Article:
• Bf 109 G-5 and G-6 – a similar omission here is the absence of G-5 coverage, although this is made up for by the 66 G-6 profiles.  This includes 19 in non-German markings, although only 12 of these are listed in the dedicated ‘foreign colours’ section!
  • Bf 109 G-10 – 16 profiles.
  • Bf 109 G-8, G-12, G-14 – the two seat trainers are adequately covered with four profiles, but the Bf 109 G-14 is underdone with only eight given the type’s numerical significance in late Bf 109 production.  There’s also a handy chart of Reich defence bands by unit.
  • The Bf 109 K for 'Karl' – the last wartime production Bf 109 is covered in detail, with a text explanation of the differences between planned variants from K-1 to K-14, followed by 32 Bf 109 K-4 profiles. (Incidentally, most of my Bf 109 reference books suggest that ‘K’ was short for ‘Kurfürst’ rather than ‘Karl’.)
  • The final chapter, the derivatives of the Bf 109, looks not only at postwar Avias and Hispanos, but also includes profiles of a Spanish F-4, Swiss G-14 and Finnish G-6.

You can see from the above why I have mixed views on this book.  It’s packed with valuable information, but undermined by lapses in coverage and some unusual editing and formatting decisions.  It’s almost as if the publishers decided to merge their old and new material, and go to print without proofing the final product.  A contents page and/or index would also have helped.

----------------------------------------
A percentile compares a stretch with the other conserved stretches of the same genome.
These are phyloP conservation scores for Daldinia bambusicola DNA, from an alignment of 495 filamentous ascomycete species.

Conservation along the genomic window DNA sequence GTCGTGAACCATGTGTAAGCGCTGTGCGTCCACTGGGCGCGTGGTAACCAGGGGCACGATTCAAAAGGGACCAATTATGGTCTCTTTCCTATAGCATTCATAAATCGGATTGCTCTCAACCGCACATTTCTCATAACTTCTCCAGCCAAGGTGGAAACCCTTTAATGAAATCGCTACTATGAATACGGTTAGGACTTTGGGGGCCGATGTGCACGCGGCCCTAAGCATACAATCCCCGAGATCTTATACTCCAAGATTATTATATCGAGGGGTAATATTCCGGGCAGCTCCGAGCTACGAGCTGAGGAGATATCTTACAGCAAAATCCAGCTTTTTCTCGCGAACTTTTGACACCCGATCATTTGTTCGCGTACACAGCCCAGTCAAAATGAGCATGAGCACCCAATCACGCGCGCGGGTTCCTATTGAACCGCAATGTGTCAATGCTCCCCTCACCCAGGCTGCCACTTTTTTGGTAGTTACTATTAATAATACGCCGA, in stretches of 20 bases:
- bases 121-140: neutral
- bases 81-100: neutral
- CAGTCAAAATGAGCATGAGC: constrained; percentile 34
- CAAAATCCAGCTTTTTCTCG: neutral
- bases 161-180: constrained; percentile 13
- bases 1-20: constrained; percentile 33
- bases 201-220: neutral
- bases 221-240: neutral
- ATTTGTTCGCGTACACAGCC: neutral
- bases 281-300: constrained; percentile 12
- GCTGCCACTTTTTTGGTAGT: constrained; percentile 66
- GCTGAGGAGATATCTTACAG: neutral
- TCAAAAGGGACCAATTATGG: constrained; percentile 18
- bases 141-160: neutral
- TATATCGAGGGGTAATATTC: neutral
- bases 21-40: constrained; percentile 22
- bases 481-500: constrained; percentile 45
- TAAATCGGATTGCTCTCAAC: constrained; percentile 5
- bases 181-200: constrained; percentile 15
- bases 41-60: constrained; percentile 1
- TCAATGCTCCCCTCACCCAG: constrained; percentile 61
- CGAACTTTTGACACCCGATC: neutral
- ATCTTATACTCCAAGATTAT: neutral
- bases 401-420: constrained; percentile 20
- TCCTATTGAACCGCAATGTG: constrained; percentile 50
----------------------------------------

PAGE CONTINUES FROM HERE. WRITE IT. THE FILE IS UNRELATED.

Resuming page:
Finally, I have doubts about how long my copy of the book will hold together.  Some of the stitching inside has already come loose, and I suspect the same of some of the glue on the binding.

 

 

Conclusion

 

German Fighters Volume 1 is a helpful Bf 109 reference that – like the works on which it is based – I can see myself using on a regular basis. 

Many of its features, such as the illustrations showing the differences between Bf 109 subtypes, are very useful.  However the book is also sufficiently poorly organised that I can’t help but question the rigour of its analysis.  This may be unfair, as the authors have gone to considerable effort to update their original publications. 

Recommended as a Bf 109 primer in the context of my comments above.

Thanks to Osprey Publishing for the sample.


Review Copyright 2017 by Brad Fallen
This Page Created on 11 May, 2017
Last updated 11 May, 2017